The following My2¢ was “exhumed” from a dusty copy of VideoAge’s 1993 June Issue, which then was our L.A. Screenings edition. At that time, the Screenings started May 24 and ended June 10, and only the Latins (excluding Brazil and Mexico) screened together.
While 19 years ago the Screenings took 18 days, today they take 10 days, including the portion reserved for indies. Then, VideoAge registered fewer than 500 buyers, versus 1,500 today. So the Screenings have evolved, but has anything actually changed? Let’s find out!
This is a review of the yet-to-be released book Great Fortunes: What Film & TV Firms Are Making Today (Real Books Publishing Co., 20 pages) by Jim Brean, an out-of-work consultant.
The author’s premise is that today’s mantra seems to be “These are tough times!” While it’s clear that the writer fully understands the industry, he nevertheless challenges the notion that business is getting tough.
Using data from the Veronis, Suhler and Assoc. reports, Brean compares today’s business environment with the relatively easy-going times of 1989. Revenue of U.S. public filmed entertainment companies was $12 billion in 1989. Five years later, it was estimated at $17 billion; the return on assets for these companies was 4.5 percent. It is not unusual to see companies today with annual growth rates of 15 to 20 percent.
Quoting various studios, Brean reports that advertising TV expenditures in the world’s nine key countries was $50 billion in 1989, compared to an estimated $70 billion in 1993. Television’s share of advertising expenditures is to reach 34 percent this year, versus 33 percent in 1989. The book goes on and on charting the tremendous growth of television and its bright future.
However, Brean could have made the point without boring the reader with a sea of numbers. Suffice it to say that in 1989 just 692 companies attended MIP-TV, compared to 803 this year. During the past four years, at least 20 new TV broadcast networks and 40 cable/satellite TV services have started operating in various parts of the world. Since 1989, the number of transmitted TV hours has increased some 60 percent.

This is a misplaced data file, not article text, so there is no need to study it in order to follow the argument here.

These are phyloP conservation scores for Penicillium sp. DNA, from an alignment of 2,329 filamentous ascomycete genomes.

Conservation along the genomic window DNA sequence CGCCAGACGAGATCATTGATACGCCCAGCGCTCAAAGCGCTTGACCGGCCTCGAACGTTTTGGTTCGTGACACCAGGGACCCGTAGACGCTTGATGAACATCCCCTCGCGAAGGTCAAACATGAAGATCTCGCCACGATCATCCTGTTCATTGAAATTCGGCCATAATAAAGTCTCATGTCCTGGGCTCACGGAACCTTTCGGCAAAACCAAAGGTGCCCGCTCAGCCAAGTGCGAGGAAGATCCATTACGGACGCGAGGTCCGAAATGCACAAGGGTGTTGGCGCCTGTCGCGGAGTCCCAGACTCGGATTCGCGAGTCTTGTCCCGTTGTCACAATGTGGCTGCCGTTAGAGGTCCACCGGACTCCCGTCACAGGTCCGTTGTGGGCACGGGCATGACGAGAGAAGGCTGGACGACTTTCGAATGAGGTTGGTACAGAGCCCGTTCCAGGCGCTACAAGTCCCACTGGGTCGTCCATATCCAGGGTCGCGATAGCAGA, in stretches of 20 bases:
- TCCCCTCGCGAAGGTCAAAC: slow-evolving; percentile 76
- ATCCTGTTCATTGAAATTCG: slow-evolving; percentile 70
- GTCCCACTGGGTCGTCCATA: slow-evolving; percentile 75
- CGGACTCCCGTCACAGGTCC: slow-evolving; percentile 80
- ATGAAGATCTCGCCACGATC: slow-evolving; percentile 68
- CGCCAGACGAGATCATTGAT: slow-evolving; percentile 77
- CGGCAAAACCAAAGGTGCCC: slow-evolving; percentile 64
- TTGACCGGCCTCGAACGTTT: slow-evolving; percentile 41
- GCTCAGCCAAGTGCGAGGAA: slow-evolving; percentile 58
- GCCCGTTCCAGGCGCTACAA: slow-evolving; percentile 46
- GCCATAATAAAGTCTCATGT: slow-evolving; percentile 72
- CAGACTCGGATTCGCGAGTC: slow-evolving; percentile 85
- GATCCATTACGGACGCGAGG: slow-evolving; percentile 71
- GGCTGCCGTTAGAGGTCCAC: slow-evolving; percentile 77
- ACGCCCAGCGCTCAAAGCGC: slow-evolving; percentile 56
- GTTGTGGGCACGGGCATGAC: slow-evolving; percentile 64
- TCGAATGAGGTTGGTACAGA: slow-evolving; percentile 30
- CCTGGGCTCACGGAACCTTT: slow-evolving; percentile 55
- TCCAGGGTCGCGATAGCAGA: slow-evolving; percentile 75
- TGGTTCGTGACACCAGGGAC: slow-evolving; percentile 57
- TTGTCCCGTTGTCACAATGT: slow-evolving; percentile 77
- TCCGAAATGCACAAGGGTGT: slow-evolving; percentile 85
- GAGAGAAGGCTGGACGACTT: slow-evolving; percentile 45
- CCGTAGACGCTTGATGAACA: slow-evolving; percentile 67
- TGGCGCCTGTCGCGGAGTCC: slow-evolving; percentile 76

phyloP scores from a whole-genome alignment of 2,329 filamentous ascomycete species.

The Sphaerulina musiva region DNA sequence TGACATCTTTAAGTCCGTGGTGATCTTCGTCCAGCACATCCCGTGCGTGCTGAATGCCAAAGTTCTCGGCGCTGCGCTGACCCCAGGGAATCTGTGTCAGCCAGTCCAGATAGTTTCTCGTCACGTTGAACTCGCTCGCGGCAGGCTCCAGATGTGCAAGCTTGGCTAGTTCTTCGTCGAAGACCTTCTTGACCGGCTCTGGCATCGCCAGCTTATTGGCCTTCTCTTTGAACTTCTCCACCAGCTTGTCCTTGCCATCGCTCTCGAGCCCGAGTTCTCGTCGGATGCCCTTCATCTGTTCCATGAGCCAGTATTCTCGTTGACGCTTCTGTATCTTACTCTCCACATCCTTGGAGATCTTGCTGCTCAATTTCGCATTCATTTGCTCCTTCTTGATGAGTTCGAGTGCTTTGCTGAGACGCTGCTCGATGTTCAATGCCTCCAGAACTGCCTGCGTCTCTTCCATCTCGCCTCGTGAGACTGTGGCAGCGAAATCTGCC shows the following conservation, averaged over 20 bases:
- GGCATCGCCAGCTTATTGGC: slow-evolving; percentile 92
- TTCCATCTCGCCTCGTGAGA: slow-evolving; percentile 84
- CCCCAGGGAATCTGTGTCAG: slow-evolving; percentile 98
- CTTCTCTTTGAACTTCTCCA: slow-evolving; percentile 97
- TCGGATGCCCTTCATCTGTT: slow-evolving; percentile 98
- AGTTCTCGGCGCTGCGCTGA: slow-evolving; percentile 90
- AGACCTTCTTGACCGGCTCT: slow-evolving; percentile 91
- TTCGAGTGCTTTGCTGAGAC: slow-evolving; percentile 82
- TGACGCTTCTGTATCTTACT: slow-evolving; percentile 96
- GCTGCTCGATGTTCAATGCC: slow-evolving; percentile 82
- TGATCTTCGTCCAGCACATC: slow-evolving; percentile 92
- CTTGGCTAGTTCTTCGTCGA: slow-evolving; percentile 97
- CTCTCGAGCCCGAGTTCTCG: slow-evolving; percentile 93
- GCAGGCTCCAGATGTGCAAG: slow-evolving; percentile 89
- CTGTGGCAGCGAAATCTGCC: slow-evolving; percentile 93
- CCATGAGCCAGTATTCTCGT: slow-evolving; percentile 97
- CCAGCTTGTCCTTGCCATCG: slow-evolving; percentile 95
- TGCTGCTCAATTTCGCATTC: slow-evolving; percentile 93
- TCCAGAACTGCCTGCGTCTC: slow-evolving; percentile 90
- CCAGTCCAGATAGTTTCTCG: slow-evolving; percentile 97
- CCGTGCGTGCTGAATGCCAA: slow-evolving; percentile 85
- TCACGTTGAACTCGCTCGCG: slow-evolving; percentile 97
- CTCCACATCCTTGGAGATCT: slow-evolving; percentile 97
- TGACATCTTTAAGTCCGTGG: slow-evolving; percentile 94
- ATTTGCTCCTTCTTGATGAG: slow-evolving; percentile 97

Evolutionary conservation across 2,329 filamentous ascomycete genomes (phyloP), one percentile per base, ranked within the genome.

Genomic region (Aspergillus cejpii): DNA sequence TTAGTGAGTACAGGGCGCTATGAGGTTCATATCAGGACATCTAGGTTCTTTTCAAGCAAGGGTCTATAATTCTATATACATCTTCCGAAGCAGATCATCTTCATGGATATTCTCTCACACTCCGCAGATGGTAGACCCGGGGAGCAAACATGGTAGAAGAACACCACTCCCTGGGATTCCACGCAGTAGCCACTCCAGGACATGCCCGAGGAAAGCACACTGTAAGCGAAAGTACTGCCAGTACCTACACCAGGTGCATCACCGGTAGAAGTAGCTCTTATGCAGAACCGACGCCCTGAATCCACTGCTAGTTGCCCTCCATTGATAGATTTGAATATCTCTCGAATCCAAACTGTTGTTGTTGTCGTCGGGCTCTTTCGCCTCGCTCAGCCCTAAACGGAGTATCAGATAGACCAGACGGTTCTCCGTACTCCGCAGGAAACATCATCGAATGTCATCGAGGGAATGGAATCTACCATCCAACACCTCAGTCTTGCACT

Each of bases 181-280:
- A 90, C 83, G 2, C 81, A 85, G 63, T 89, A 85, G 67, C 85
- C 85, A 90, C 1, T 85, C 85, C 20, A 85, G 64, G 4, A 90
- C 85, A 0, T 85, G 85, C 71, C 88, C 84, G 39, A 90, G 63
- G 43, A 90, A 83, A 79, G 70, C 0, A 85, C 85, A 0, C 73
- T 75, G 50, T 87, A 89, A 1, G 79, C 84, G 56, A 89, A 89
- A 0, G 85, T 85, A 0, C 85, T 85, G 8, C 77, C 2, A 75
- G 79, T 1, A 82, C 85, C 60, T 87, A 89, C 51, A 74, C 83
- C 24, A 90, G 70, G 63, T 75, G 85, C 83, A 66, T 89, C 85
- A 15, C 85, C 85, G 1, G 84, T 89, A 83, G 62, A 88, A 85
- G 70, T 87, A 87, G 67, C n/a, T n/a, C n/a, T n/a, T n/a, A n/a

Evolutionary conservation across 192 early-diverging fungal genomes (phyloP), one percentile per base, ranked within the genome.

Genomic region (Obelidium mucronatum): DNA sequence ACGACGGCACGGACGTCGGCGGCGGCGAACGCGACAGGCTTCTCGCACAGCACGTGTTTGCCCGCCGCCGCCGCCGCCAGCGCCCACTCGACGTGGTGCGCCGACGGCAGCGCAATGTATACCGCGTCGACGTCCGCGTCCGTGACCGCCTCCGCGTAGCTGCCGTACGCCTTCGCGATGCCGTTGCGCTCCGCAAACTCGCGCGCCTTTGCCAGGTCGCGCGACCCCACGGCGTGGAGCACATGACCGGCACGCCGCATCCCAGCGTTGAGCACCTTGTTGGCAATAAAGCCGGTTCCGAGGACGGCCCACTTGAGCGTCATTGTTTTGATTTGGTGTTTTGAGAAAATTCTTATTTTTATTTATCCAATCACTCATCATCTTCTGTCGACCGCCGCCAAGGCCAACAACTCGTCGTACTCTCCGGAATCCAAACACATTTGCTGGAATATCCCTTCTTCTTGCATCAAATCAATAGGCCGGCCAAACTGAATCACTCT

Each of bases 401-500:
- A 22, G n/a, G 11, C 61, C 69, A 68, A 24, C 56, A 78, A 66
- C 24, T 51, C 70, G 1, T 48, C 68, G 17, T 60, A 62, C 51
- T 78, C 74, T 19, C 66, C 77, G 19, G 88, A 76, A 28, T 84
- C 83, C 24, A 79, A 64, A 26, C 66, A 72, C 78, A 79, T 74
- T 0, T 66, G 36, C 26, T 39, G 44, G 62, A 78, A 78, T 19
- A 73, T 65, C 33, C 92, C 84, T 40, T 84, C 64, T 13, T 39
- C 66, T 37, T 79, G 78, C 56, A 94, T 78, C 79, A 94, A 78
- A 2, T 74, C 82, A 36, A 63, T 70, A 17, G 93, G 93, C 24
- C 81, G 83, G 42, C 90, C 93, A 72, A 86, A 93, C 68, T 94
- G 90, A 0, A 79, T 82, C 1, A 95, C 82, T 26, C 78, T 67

Then, abruptly, Brean pops the question: “Why are these people complaining?” In simple prose, which remains candid throughout the book (if a bit monotonous at times) Brean posits that they are complaining about pressure, not the business itself.
According to Brean, this pressure is applied mainly in four ways. Shareholders: “These guys want to see more bang for their buck,” he writes (i.e. more dividends); therefore, managers have to worry more about saving it, than making it. Management: Ever since companies were taken over by bean-counters, the nit-picking is a constant factor. At this point Brean quotes Robert J. Samuelson, who wrote in Newsweek: “The style of running big companies changed for the worse. The belief that all problems could be solved by analysis favored the rise of executives who were adept with numbers and making slick presentations. Huge staffs of analysts served these executives, who created conglomerates on the theory that a good manager could manage anything.”
Brean also cites all those “hip” Wall Street refugees who are driving the former hippies (i.e. current TV executives) crazy. “Just think,” writes Brean, “the only thing that has changed in one generation is a ‘p-i-e’: from hippie to hip!” He concludes, “Finally, they complain because of something that has been felt only recently: Competition. Unfortunately, this is seen as pressure rather than a challenge.”
So what’s your take? Has anything changed in 19 years?